Looking Ahead To The Future Of Wearables Technology: How Skin Deep Will We Be In 2033?

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Design Research
Speculative Design

Having already explored our current use of wearable technology within the context of health and fitness goals, as curious and analytical design researchers, we felt compelled to look further ahead to the future.

We ran a Design Fiction workshop internally to explore the future of wearables and skin deep technology in the context of Health and Fitness and beyond – exploring its other uses in Environment, Gamification, Financial and Productivity.

As part of the workshop, we incorporated some of the techniques and activities we are learning about in our company-wide speculative design training with Critical Design School – thank you J.Paul! We also managed to squeeze in some of Near Future Laboratory’s awesome Design Fiction method cards for some additional food for thought.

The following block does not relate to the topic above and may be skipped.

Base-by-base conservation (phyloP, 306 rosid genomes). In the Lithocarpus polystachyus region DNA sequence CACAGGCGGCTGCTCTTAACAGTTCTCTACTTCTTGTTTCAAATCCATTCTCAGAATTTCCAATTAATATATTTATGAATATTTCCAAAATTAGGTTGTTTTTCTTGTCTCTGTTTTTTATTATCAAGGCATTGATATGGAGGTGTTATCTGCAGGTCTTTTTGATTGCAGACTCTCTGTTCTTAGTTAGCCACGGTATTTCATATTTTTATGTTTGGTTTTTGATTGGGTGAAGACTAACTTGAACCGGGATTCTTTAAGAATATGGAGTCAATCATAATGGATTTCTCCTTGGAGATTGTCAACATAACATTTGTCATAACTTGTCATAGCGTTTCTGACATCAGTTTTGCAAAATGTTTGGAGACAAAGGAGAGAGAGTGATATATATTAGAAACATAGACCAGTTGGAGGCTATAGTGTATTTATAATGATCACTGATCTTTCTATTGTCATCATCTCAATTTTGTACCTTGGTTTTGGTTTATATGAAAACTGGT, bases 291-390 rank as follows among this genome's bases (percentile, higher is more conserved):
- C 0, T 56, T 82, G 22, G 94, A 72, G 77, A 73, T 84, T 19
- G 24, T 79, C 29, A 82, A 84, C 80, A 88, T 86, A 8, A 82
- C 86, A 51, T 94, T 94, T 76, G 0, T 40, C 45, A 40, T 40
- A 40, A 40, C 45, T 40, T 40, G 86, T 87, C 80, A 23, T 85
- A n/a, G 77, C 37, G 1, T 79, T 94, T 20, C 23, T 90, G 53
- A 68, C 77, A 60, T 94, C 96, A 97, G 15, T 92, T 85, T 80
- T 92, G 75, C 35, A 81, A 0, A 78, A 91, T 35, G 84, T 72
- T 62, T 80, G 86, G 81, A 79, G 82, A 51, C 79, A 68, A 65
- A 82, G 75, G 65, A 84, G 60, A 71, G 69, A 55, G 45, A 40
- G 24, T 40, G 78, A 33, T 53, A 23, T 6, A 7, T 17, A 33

Join us on a ride in our time machine as we fast forward 10 years to 2033…

We kicked off the session by mapping the intended and unintended consequences of our different scenarios.

There was an option to work solo or in pairs for this, most opted to solo work first, which is recommended for getting individual thoughts out first before jumping into group discussions. Some found collaborative working easier as it gave space to share ideas and consider different perspectives.